Ian Jeffries, a spokesman for Expedia.com, said the company had no data as of Monday on cancellations or changes caused by fear of swine flu, but added that it was prepared to aid any of its customers that had concerns.

"Expedia is currently offering to waive Expedia-imposed change and cancel fees for hotel and air reservations originally booked to Mexico," he said. "We will continue to monitor the situation and modify our policy accordingly."

Several major U.S. airlines also are waiving fees for those who want to change their travel plans to Mexico.

Jeffery Brown arrived at the airport in Atlanta, Georgia, on Monday after spending five days in Cancun with his wife. They saw people in surgical masks but didn't notice any widespread concern.

"My wife and I were a little concerned, but you know we haven't seen anybody sick in our resort, and we haven't seen anybody sick at the airport," he said. "Nobody said a word about it [at the resort]."

Mexico isn't the only country that potentially has a tourism headache on its hands. Cases of swine flu have also popped up in Canada and Spain as well as the United States and Scotland. Video Watch how businesses might be affected by swine flu »

Steve Weakland, border security coordinator for the United States Customs and Border Protection Atlanta field office, said all of his personnel have received illness recognition training.

If a traveler exhibits symptoms of the disease, CBP employees have been trained to inform the Centers for Disease Control and Prevention to further investigate.

"Our guys are more the recognition aspect of it," Weakland said. "We wouldn't make any diagnosis or anything along those lines."

Teresa Roberts planned to take her mom to Akumal, Mexico, for Mother's Day and said she was more worried about traveling to New York for business than she is about contracting swine flu south of the border.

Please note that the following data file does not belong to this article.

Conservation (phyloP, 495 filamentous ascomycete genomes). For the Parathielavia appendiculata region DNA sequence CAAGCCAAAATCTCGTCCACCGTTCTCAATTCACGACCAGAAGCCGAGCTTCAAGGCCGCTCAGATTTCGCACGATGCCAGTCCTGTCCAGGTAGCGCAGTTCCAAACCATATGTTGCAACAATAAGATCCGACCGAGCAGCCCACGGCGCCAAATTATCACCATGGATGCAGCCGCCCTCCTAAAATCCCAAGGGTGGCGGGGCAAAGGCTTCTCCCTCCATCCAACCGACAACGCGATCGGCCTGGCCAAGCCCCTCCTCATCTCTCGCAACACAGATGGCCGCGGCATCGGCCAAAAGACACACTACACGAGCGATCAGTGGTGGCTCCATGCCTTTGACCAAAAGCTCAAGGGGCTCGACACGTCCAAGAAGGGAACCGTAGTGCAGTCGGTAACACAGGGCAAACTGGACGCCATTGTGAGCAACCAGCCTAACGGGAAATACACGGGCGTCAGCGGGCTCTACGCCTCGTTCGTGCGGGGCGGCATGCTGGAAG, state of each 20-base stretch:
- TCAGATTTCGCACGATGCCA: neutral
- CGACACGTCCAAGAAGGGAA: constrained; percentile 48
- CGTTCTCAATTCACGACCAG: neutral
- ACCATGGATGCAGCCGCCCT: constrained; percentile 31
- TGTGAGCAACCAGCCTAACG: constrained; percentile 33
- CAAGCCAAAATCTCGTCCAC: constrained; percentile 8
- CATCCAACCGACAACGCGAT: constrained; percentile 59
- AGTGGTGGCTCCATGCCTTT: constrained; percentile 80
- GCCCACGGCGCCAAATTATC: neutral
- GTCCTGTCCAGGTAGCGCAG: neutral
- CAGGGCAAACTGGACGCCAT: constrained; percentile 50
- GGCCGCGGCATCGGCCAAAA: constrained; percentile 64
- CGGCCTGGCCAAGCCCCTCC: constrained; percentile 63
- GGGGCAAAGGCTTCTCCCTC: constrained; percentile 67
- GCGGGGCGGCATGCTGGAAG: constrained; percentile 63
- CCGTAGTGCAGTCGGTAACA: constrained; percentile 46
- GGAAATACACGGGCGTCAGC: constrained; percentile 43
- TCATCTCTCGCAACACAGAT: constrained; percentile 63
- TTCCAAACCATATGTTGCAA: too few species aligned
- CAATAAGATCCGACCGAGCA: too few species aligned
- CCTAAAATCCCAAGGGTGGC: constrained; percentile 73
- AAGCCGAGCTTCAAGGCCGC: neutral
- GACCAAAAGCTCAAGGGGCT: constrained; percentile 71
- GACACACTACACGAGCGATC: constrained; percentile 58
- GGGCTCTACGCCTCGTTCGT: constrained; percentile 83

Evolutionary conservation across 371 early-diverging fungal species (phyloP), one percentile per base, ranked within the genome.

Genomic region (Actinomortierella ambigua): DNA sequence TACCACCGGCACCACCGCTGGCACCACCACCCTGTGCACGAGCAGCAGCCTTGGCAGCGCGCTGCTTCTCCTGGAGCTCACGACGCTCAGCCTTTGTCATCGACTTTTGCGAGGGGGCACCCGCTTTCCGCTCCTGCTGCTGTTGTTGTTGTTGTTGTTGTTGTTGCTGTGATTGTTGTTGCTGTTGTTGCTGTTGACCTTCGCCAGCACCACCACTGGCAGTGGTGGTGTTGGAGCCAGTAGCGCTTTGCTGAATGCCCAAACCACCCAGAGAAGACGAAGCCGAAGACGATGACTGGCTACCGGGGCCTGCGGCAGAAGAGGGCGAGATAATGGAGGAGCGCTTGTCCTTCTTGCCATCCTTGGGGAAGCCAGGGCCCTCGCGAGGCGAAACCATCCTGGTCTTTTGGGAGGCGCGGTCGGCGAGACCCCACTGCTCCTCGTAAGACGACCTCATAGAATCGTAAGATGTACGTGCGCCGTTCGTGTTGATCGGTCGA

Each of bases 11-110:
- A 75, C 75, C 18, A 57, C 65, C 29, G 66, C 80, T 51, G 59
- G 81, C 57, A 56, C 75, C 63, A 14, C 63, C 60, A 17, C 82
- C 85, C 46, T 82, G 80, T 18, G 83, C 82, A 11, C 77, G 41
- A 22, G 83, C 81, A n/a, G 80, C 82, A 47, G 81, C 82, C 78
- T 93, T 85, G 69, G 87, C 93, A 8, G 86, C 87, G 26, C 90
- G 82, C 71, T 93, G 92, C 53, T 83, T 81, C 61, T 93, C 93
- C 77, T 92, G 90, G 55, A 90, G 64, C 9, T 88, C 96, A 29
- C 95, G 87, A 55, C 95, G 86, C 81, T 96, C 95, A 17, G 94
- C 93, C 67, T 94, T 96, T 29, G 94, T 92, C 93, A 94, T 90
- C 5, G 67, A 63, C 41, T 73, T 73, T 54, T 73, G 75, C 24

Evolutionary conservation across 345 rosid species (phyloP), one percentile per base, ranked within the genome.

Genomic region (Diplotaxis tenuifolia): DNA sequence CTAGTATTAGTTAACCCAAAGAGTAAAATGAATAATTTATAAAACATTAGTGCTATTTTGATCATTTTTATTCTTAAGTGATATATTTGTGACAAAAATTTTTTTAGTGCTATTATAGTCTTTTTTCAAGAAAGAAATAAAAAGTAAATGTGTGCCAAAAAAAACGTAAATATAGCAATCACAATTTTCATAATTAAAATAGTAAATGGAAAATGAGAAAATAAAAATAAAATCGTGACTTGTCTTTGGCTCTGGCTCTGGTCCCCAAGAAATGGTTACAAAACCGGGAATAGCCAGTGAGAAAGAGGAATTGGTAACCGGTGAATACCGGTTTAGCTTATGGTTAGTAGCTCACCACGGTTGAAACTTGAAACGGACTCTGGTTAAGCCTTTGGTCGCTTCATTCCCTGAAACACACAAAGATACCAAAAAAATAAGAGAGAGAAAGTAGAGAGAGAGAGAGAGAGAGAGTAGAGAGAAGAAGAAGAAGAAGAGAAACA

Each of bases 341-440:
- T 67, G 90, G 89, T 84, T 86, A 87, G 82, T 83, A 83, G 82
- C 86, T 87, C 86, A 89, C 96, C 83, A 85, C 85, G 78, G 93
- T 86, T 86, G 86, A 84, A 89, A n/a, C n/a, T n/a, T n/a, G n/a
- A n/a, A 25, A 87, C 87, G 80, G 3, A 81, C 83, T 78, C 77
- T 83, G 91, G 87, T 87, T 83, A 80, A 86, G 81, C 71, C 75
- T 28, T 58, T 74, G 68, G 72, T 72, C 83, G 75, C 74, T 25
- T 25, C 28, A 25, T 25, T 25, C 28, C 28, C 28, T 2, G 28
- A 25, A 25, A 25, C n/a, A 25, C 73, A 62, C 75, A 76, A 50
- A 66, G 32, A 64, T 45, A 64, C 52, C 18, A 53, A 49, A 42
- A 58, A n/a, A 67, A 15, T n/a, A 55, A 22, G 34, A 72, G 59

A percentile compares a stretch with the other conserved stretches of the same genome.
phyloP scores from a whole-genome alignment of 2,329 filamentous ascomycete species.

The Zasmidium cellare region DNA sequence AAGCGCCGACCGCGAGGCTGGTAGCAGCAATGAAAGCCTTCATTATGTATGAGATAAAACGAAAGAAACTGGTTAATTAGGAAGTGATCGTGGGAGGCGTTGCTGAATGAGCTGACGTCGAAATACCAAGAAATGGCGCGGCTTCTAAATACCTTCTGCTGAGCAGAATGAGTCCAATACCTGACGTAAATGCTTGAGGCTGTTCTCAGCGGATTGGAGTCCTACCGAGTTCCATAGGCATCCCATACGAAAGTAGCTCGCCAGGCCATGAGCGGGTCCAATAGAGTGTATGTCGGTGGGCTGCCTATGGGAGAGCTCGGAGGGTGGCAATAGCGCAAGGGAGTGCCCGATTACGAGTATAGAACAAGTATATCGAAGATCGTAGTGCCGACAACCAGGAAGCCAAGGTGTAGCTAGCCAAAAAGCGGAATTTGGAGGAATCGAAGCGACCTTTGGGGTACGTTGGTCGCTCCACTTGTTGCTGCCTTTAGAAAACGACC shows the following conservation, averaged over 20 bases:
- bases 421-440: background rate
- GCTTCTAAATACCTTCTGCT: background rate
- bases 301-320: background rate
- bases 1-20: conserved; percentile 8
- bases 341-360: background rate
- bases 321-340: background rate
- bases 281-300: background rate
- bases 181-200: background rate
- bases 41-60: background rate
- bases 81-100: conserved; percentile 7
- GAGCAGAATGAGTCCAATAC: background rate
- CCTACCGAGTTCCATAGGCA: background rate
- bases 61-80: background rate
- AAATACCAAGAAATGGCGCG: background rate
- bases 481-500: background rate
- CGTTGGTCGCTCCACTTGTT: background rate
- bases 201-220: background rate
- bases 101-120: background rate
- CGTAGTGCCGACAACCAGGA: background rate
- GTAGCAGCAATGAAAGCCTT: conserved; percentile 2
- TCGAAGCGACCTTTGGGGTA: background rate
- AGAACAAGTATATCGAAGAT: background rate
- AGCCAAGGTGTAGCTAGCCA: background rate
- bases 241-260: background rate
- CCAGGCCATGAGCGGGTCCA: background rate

"Just because of the number of different travelers that go through the airports in New York from all around the world," said Roberts who flies about two or three weeks a month from her home in Atlanta, Georgia. "I'm not nervous about going to Mexico at all."

Many in the tourism industry appeared to be taking a wait-and-see approach. Disney Cruise Lines, which does not sail into Mexico, said it is closely monitoring the situation, as did officials for theme parks including Universal and Sea World in Orlando, Florida.

Meg Barton travels several times a year to Mexico from her home in Round Rock, Texas, and also isn't overly worried. Because of her father's recent heart surgery, she is already an avid hand washer and is always cautious about germs when abroad.

"I don't drink a lot of water in Mexico ever, and I am really more concerned about the drug issues in Mexico than I am the swine flue," Barton said. "We take antibiotics and Pepto with us when we travel."

Eric Meyer of Lafayette, Colorado, flew in to Minneapolis-St. Paul with his wife and baby to visit family in Minnesota and lamented that "It's out there, but what can you do?"

"Wash your hands maybe and call it good," he added. "Put a mask on? [I'm] not gonna go that far and be that guy yet."

advertisement

Rochelle Yates said a client of her New York City-based Yates Travel is planning to take plenty of antiseptic products on an upcoming trip to Cancun. Most seasoned travelers know to guard against infectious disease ordinarily, Yates said.

"My clients are people who travel all over the world, and they know that you have to take precautions regardless," Yates said. "You have to wash your hands no matter where you are, if you are on a cruise ship, in a hotel or even in your own house."

CNN's Chris Welch, Jim Spellman and Amy Zerba contributed to this story.

All About Centers for Disease Control and PreventionMexico

  • E-mail
  • Save
  • Print
Home  |  World  |  U.S.  |  Politics  |  Crime  |  Entertainment  |  Health  |  Tech  |  Travel  |  Living  |  Money  |  Sports  |  Time.com
© 2014 Cable News Network. Turner Broadcasting System, Inc. All Rights Reserved.